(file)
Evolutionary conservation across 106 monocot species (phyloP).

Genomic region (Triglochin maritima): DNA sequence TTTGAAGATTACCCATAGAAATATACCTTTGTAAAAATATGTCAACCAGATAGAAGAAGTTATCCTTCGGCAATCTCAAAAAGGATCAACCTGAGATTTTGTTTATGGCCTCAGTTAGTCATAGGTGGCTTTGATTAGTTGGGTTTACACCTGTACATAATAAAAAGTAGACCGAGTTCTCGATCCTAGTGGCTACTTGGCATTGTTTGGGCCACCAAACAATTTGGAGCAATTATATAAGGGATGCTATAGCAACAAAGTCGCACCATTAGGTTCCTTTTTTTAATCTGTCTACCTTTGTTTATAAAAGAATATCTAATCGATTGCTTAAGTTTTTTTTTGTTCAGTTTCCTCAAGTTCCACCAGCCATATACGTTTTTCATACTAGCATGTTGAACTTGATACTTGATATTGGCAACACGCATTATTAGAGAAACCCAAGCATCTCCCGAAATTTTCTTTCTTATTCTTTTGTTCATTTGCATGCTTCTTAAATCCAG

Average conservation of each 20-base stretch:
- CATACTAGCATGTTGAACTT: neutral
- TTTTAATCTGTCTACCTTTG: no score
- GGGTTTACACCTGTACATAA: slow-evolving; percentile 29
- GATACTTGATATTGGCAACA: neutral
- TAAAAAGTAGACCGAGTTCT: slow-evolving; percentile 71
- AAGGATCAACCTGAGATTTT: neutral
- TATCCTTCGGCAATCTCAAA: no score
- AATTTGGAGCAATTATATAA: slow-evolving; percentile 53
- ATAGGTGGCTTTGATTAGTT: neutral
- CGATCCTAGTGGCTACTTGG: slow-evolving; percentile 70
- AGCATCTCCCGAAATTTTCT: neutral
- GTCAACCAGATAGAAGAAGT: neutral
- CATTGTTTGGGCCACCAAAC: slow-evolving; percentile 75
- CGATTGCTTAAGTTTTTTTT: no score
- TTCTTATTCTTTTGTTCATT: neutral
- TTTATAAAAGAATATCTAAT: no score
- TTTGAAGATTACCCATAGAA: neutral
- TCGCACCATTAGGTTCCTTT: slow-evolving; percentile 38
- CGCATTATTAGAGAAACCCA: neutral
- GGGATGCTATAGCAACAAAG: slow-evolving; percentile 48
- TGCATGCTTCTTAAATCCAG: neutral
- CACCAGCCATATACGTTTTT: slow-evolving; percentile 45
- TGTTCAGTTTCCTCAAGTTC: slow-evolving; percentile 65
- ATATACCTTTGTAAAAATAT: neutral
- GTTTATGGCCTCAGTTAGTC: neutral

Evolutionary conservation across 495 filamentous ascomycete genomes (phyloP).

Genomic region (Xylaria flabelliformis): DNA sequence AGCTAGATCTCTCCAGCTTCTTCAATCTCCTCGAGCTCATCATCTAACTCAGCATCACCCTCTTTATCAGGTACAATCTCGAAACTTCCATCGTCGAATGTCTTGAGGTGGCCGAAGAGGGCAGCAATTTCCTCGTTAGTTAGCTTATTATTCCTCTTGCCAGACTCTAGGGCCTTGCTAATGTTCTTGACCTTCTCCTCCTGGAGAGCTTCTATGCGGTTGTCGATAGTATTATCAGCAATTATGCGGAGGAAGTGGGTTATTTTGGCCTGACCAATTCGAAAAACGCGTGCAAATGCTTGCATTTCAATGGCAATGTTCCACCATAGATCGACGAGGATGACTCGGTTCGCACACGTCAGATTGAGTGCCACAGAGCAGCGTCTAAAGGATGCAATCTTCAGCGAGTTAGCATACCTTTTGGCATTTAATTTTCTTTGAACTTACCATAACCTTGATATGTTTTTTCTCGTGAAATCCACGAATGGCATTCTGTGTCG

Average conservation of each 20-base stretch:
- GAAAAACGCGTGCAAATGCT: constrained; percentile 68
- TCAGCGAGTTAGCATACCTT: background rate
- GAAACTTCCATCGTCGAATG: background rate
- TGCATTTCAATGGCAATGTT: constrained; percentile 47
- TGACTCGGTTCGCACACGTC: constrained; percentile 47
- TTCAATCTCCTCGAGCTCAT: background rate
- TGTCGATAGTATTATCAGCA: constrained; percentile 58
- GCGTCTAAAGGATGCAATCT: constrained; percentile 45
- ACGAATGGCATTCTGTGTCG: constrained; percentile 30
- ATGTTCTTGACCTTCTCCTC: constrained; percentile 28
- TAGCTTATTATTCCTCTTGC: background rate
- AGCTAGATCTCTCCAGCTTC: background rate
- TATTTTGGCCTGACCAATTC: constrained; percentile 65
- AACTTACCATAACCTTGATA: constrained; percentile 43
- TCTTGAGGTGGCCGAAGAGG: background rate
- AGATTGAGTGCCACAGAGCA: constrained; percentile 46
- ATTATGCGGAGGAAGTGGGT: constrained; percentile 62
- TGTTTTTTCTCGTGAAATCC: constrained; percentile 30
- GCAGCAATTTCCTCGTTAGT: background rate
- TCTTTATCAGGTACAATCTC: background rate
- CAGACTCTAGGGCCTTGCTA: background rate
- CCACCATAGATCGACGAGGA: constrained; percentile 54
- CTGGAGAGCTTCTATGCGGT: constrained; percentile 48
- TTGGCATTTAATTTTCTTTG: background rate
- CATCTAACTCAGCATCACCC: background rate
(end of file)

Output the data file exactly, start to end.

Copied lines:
Evolutionary conservation across 106 monocot species (phyloP).

Genomic region (Triglochin maritima): DNA sequence TTTGAAGATTACCCATAGAAATATACCTTTGTAAAAATATGTCAACCAGATAGAAGAAGTTATCCTTCGGCAATCTCAAAAAGGATCAACCTGAGATTTTGTTTATGGCCTCAGTTAGTCATAGGTGGCTTTGATTAGTTGGGTTTACACCTGTACATAATAAAAAGTAGACCGAGTTCTCGATCCTAGTGGCTACTTGGCATTGTTTGGGCCACCAAACAATTTGGAGCAATTATATAAGGGATGCTATAGCAACAAAGTCGCACCATTAGGTTCCTTTTTTTAATCTGTCTACCTTTGTTTATAAAAGAATATCTAATCGATTGCTTAAGTTTTTTTTTGTTCAGTTTCCTCAAGTTCCACCAGCCATATACGTTTTTCATACTAGCATGTTGAACTTGATACTTGATATTGGCAACACGCATTATTAGAGAAACCCAAGCATCTCCCGAAATTTTCTTTCTTATTCTTTTGTTCATTTGCATGCTTCTTAAATCCAG

Average conservation of each 20-base stretch:
- CATACTAGCATGTTGAACTT: neutral
- TTTTAATCTGTCTACCTTTG: no score
- GGGTTTACACCTGTACATAA: slow-evolving; percentile 29
- GATACTTGATATTGGCAACA: neutral
- TAAAAAGTAGACCGAGTTCT: slow-evolving; percentile 71
- AAGGATCAACCTGAGATTTT: neutral
- TATCCTTCGGCAATCTCAAA: no score
- AATTTGGAGCAATTATATAA: slow-evolving; percentile 53
- ATAGGTGGCTTTGATTAGTT: neutral
- CGATCCTAGTGGCTACTTGG: slow-evolving; percentile 70
- AGCATCTCCCGAAATTTTCT: neutral
- GTCAACCAGATAGAAGAAGT: neutral
- CATTGTTTGGGCCACCAAAC: slow-evolving; percentile 75
- CGATTGCTTAAGTTTTTTTT: no score
- TTCTTATTCTTTTGTTCATT: neutral
- TTTATAAAAGAATATCTAAT: no score
- TTTGAAGATTACCCATAGAA: neutral
- TCGCACCATTAGGTTCCTTT: slow-evolving; percentile 38
- CGCATTATTAGAGAAACCCA: neutral
- GGGATGCTATAGCAACAAAG: slow-evolving; percentile 48
- TGCATGCTTCTTAAATCCAG: neutral
- CACCAGCCATATACGTTTTT: slow-evolving; percentile 45
- TGTTCAGTTTCCTCAAGTTC: slow-evolving; percentile 65
- ATATACCTTTGTAAAAATAT: neutral
- GTTTATGGCCTCAGTTAGTC: neutral

Evolutionary conservation across 495 filamentous ascomycete genomes (phyloP).

Genomic region (Xylaria flabelliformis): DNA sequence AGCTAGATCTCTCCAGCTTCTTCAATCTCCTCGAGCTCATCATCTAACTCAGCATCACCCTCTTTATCAGGTACAATCTCGAAACTTCCATCGTCGAATGTCTTGAGGTGGCCGAAGAGGGCAGCAATTTCCTCGTTAGTTAGCTTATTATTCCTCTTGCCAGACTCTAGGGCCTTGCTAATGTTCTTGACCTTCTCCTCCTGGAGAGCTTCTATGCGGTTGTCGATAGTATTATCAGCAATTATGCGGAGGAAGTGGGTTATTTTGGCCTGACCAATTCGAAAAACGCGTGCAAATGCTTGCATTTCAATGGCAATGTTCCACCATAGATCGACGAGGATGACTCGGTTCGCACACGTCAGATTGAGTGCCACAGAGCAGCGTCTAAAGGATGCAATCTTCAGCGAGTTAGCATACCTTTTGGCATTTAATTTTCTTTGAACTTACCATAACCTTGATATGTTTTTTCTCGTGAAATCCACGAATGGCATTCTGTGTCG

Average conservation of each 20-base stretch:
- GAAAAACGCGTGCAAATGCT: constrained; percentile 68
- TCAGCGAGTTAGCATACCTT: background rate
- GAAACTTCCATCGTCGAATG: background rate
- TGCATTTCAATGGCAATGTT: constrained; percentile 47
- TGACTCGGTTCGCACACGTC: constrained; percentile 47
- TTCAATCTCCTCGAGCTCAT: background rate
- TGTCGATAGTATTATCAGCA: constrained; percentile 58
- GCGTCTAAAGGATGCAATCT: constrained; percentile 45
- ACGAATGGCATTCTGTGTCG: constrained; percentile 30
- ATGTTCTTGACCTTCTCCTC: constrained; percentile 28
- TAGCTTATTATTCCTCTTGC: background rate
- AGCTAGATCTCTCCAGCTTC: background rate
- TATTTTGGCCTGACCAATTC: constrained; percentile 65
- AACTTACCATAACCTTGATA: constrained; percentile 43
- TCTTGAGGTGGCCGAAGAGG: background rate
- AGATTGAGTGCCACAGAGCA: constrained; percentile 46
- ATTATGCGGAGGAAGTGGGT: constrained; percentile 62
- TGTTTTTTCTCGTGAAATCC: constrained; percentile 30
- GCAGCAATTTCCTCGTTAGT: background rate
- TCTTTATCAGGTACAATCTC: background rate
- CAGACTCTAGGGCCTTGCTA: background rate
- CCACCATAGATCGACGAGGA: constrained; percentile 54
- CTGGAGAGCTTCTATGCGGT: constrained; percentile 48
- TTGGCATTTAATTTTCTTTG: background rate
- CATCTAACTCAGCATCACCC: background rate